Chemotherapy is an extremely aggressive way to treat cancer, because it's indiscriminate about which cells it kills, cancerous or healthy. But while aggressive, it is at least thought to be effective—which is why a new study suggesting chemotherapy can sometimes encourage cancer growth is shocking doctors.
The study, which is published in Nature Medicine, suggests that when chemotherapy damages healthy cells, they can sometimes go on to secrete a protein that sustains tumor growth and causes resistance to further treatment.
The experiments tested the effects of a chemotherapy treatment on prostate tumors. Samples collected from men showed that the chemotherapy treatment can cause healthy cells to create more of a protein called WNT16B—which boosts cancer cell survival. Peter Nelson, one of the researchers, explains to AFP:
"The increase in WNT16B was completely unexpected. WNT16B, when secreted, would interact with nearby tumor cells and cause them to grow, invade, and importantly, resist subsequent therapy."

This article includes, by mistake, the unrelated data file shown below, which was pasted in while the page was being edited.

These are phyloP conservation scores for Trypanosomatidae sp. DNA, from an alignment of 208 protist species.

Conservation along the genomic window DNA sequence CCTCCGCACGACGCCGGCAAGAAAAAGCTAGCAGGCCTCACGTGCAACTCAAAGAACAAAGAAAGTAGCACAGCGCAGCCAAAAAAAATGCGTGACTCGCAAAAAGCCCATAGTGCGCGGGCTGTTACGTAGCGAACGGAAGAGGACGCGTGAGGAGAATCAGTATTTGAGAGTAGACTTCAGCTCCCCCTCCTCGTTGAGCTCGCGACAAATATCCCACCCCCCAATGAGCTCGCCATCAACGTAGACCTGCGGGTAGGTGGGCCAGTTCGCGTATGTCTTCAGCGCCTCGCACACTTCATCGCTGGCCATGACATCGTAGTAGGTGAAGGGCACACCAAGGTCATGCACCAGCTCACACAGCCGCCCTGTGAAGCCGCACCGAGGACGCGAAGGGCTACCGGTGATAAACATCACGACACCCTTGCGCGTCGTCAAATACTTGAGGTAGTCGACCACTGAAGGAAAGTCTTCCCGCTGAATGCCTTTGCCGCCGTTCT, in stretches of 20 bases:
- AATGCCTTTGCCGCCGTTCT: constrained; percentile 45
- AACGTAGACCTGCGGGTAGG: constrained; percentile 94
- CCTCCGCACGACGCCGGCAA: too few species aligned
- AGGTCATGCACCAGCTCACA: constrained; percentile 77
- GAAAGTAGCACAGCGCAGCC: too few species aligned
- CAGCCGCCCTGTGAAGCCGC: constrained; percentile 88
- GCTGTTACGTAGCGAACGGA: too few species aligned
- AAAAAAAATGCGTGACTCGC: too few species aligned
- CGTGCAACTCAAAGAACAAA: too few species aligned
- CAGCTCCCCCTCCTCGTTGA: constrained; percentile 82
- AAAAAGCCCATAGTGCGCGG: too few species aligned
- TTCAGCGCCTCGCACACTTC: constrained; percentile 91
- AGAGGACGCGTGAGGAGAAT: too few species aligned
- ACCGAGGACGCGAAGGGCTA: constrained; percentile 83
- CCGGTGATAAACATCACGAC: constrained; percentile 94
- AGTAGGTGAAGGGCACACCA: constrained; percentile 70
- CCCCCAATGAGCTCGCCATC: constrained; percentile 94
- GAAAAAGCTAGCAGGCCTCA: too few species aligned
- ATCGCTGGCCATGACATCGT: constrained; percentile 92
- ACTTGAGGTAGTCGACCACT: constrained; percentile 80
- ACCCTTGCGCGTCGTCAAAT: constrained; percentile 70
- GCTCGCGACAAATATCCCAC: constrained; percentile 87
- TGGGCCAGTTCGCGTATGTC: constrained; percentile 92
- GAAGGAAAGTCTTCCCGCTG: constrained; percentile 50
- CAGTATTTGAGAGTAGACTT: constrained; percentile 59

The finding could explain why sometimes tumors initially respond well to chemotherapy, before then going through a period of rapid regrowth. The team has already performed some initial confirmatory tests with breast and ovarian cancer tumors, and observed similar effects.
All this said, chemotherapy has, of course, saved countless lives—so this new finding isn't going to stamp out its use. Rather, it will help inspire new ways to improve chemotherapy treatment to help make it even more effective. The researchers already postulate that WNT16B suppressants could be administered alongside chemo drugs in order to quell the unwanted response—and that looks set to be their next avenue of research
So, while the finding may sound a little alarming, it is in fact a shot in the arm for cancer treatments. [Nature Medicine]
Image by Andres Rueda under Creative Commons license